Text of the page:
The Food Safety and Standards Authority of India (FSSAI) has been implementing numerous changes, which have led to advanced standards in food safety and quality in the country.
As consumers, we are speedy to react to any slip-ups from a brand name or government body. However, we don’t frequently show appreciation to the good food items.
Here’s a list of a few practices that have been banned by the Food Safety and Standards Authority of India FSSAI, but they still carry on because of lack of knowledge and awareness.
1. Animal origin silver Coating
The silver leaf coating, also known as chandi ka parrat, that was used by sweet makers to decorate various Indian sweets, including kaju katli, paan, and Elachi, has been banned. There were concerns that the silver coating contained heavy metal traces such as chromium, nickel, cadmium, and lead —which are harmful to human health.
The 2016 regulation stated, “It should be in the form of a sheet of consistent thickness, free from creases and folds. The weight of the silver coating should not exceed 2.8g/sq m, and silver content should be of minimum 999/1,000 fineness.”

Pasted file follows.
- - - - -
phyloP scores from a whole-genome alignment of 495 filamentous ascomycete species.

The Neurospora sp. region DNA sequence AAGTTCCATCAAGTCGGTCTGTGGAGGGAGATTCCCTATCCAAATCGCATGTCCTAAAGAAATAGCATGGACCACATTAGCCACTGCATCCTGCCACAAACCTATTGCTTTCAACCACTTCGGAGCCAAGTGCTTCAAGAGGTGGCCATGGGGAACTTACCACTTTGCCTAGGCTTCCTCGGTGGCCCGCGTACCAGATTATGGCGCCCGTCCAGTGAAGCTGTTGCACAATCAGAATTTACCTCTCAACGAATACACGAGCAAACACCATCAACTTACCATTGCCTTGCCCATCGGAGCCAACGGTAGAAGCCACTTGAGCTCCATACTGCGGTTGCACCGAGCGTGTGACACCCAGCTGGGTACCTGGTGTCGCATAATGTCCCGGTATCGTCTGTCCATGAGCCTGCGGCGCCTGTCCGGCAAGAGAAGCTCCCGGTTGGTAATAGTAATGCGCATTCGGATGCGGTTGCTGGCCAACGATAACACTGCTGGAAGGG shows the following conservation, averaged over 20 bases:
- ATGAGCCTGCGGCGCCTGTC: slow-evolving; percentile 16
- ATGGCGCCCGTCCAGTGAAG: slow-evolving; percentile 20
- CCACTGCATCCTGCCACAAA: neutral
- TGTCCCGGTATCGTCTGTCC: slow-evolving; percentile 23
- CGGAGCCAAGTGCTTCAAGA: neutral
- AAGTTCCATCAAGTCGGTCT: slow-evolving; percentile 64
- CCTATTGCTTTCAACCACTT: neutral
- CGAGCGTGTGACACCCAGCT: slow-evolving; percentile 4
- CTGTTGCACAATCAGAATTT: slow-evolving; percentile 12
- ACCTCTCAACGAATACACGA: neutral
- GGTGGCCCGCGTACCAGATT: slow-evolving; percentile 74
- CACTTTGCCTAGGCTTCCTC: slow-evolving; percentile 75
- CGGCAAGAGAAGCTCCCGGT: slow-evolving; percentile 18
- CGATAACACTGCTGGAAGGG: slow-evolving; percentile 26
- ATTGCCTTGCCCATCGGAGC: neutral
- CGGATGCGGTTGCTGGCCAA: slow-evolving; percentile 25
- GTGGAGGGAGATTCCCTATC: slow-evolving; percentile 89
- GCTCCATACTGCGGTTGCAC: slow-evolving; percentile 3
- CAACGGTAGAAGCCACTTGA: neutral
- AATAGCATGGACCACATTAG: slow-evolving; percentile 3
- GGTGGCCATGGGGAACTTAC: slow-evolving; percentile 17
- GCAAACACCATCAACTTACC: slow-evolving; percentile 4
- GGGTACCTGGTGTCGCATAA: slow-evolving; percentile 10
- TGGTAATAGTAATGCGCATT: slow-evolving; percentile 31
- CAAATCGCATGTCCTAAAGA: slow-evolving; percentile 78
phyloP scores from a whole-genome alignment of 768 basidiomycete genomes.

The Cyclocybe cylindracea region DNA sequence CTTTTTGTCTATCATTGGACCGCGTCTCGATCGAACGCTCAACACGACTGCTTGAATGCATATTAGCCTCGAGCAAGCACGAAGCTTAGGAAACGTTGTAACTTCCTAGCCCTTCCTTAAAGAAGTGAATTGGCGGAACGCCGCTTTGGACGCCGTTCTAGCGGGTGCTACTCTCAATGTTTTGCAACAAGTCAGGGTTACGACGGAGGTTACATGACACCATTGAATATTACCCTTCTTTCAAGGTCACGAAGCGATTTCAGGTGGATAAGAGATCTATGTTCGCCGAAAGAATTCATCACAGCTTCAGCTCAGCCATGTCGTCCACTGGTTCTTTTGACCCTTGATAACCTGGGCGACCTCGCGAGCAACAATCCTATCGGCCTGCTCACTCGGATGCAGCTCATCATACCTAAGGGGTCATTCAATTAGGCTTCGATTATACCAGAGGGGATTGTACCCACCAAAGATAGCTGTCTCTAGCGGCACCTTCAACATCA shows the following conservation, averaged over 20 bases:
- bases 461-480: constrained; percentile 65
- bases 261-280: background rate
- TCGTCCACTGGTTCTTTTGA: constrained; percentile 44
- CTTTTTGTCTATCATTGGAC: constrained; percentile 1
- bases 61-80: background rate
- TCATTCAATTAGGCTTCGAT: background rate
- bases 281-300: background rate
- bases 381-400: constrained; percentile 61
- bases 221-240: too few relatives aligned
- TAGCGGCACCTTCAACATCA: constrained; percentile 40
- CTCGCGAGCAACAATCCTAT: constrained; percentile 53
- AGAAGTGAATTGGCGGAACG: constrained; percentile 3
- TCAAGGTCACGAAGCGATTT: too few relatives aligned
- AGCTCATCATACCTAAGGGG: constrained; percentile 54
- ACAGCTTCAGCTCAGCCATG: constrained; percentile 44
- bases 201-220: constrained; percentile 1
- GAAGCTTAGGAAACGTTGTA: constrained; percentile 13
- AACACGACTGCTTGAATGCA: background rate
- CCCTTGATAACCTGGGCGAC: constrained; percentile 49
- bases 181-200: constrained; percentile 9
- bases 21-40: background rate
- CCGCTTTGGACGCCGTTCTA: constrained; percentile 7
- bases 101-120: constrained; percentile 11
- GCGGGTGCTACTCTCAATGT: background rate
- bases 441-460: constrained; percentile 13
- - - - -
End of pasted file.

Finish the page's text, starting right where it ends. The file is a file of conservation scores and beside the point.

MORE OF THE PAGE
2. Toluene in printing food packets
Toluene is a liquid chemical that is used in paint thinners. Although with many layers between the packing material and the food item, toluene still infuse into the food items. Toluene can potentially cause liver and kidney damage. Although it has been banned across the food industry, it is a widely used for printing on packaging material in the country!
3. Health supplements as medicines
Since the last year, health supplements manufacturing companies have come under the scrutiny.
There were research and reports that figured out the harm that health supplements cause in the long run.
According to the Food Safety and Standards Authority of India FSSAI, “every food or health supplements product must contain the information on the package label ‘NOT FOR MEDICINAL USE’
We must recommend you to check product label before purchasing
4. Stapler pins in tea bags
Do you memorize seeing the tea bag stapled few days before? If yes, then you can write down to the Food Safety and Standards Authority of India FSSAI and submit an official complaint.
In July 2017, a circular was issued by the Food Safety and Standards Authority of India FSSAI banning tea manufacturers from using stapler pins in tea bags
This portion of the site is for informational purposes only. The content is not legal advice. The statements and opinions are the expression of author, not corpseed, and have not been evaluated by corpseed for accuracy, completeness, or changes in the law.
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